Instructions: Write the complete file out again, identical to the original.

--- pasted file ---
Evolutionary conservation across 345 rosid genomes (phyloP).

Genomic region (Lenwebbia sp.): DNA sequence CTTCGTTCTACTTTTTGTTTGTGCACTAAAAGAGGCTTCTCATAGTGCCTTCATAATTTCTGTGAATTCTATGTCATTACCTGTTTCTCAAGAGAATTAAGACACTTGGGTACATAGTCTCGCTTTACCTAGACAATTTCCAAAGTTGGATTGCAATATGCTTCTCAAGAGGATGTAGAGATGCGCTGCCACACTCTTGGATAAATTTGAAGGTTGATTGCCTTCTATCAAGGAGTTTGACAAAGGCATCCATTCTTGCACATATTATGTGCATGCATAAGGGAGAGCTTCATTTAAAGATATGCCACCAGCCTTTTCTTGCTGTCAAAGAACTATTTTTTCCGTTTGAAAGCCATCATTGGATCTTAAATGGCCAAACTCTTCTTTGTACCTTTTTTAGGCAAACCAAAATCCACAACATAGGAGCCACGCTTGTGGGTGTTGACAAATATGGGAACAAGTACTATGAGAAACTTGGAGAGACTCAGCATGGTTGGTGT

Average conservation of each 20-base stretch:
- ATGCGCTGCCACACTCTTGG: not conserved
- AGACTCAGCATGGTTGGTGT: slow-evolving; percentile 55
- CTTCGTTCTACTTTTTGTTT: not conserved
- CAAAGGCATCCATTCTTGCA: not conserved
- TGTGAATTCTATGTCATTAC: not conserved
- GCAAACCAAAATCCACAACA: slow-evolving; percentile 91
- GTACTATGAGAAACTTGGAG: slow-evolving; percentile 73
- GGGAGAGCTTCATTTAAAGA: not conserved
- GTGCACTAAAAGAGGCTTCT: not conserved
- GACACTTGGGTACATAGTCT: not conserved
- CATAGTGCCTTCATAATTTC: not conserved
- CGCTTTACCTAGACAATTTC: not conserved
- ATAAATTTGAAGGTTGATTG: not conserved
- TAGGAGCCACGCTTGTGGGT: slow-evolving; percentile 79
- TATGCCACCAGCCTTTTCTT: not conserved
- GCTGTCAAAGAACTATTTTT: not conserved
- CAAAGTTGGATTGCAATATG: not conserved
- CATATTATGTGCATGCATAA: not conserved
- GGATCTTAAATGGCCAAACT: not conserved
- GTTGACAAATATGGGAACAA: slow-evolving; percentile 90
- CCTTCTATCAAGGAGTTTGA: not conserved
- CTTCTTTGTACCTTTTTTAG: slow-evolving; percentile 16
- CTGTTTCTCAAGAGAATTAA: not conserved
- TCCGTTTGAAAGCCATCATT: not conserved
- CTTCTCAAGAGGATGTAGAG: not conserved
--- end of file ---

Evolutionary conservation across 345 rosid genomes (phyloP).

Genomic region (Lenwebbia sp.): DNA sequence CTTCGTTCTACTTTTTGTTTGTGCACTAAAAGAGGCTTCTCATAGTGCCTTCATAATTTCTGTGAATTCTATGTCATTACCTGTTTCTCAAGAGAATTAAGACACTTGGGTACATAGTCTCGCTTTACCTAGACAATTTCCAAAGTTGGATTGCAATATGCTTCTCAAGAGGATGTAGAGATGCGCTGCCACACTCTTGGATAAATTTGAAGGTTGATTGCCTTCTATCAAGGAGTTTGACAAAGGCATCCATTCTTGCACATATTATGTGCATGCATAAGGGAGAGCTTCATTTAAAGATATGCCACCAGCCTTTTCTTGCTGTCAAAGAACTATTTTTTCCGTTTGAAAGCCATCATTGGATCTTAAATGGCCAAACTCTTCTTTGTACCTTTTTTAGGCAAACCAAAATCCACAACATAGGAGCCACGCTTGTGGGTGTTGACAAATATGGGAACAAGTACTATGAGAAACTTGGAGAGACTCAGCATGGTTGGTGT

Average conservation of each 20-base stretch:
- ATGCGCTGCCACACTCTTGG: not conserved
- AGACTCAGCATGGTTGGTGT: slow-evolving; percentile 55
- CTTCGTTCTACTTTTTGTTT: not conserved
- CAAAGGCATCCATTCTTGCA: not conserved
- TGTGAATTCTATGTCATTAC: not conserved
- GCAAACCAAAATCCACAACA: slow-evolving; percentile 91
- GTACTATGAGAAACTTGGAG: slow-evolving; percentile 73
- GGGAGAGCTTCATTTAAAGA: not conserved
- GTGCACTAAAAGAGGCTTCT: not conserved
- GACACTTGGGTACATAGTCT: not conserved
- CATAGTGCCTTCATAATTTC: not conserved
- CGCTTTACCTAGACAATTTC: not conserved
- ATAAATTTGAAGGTTGATTG: not conserved
- TAGGAGCCACGCTTGTGGGT: slow-evolving; percentile 79
- TATGCCACCAGCCTTTTCTT: not conserved
- GCTGTCAAAGAACTATTTTT: not conserved
- CAAAGTTGGATTGCAATATG: not conserved
- CATATTATGTGCATGCATAA: not conserved
- GGATCTTAAATGGCCAAACT: not conserved
- GTTGACAAATATGGGAACAA: slow-evolving; percentile 90
- CCTTCTATCAAGGAGTTTGA: not conserved
- CTTCTTTGTACCTTTTTTAG: slow-evolving; percentile 16
- CTGTTTCTCAAGAGAATTAA: not conserved
- TCCGTTTGAAAGCCATCATT: not conserved
- CTTCTCAAGAGGATGTAGAG: not conserved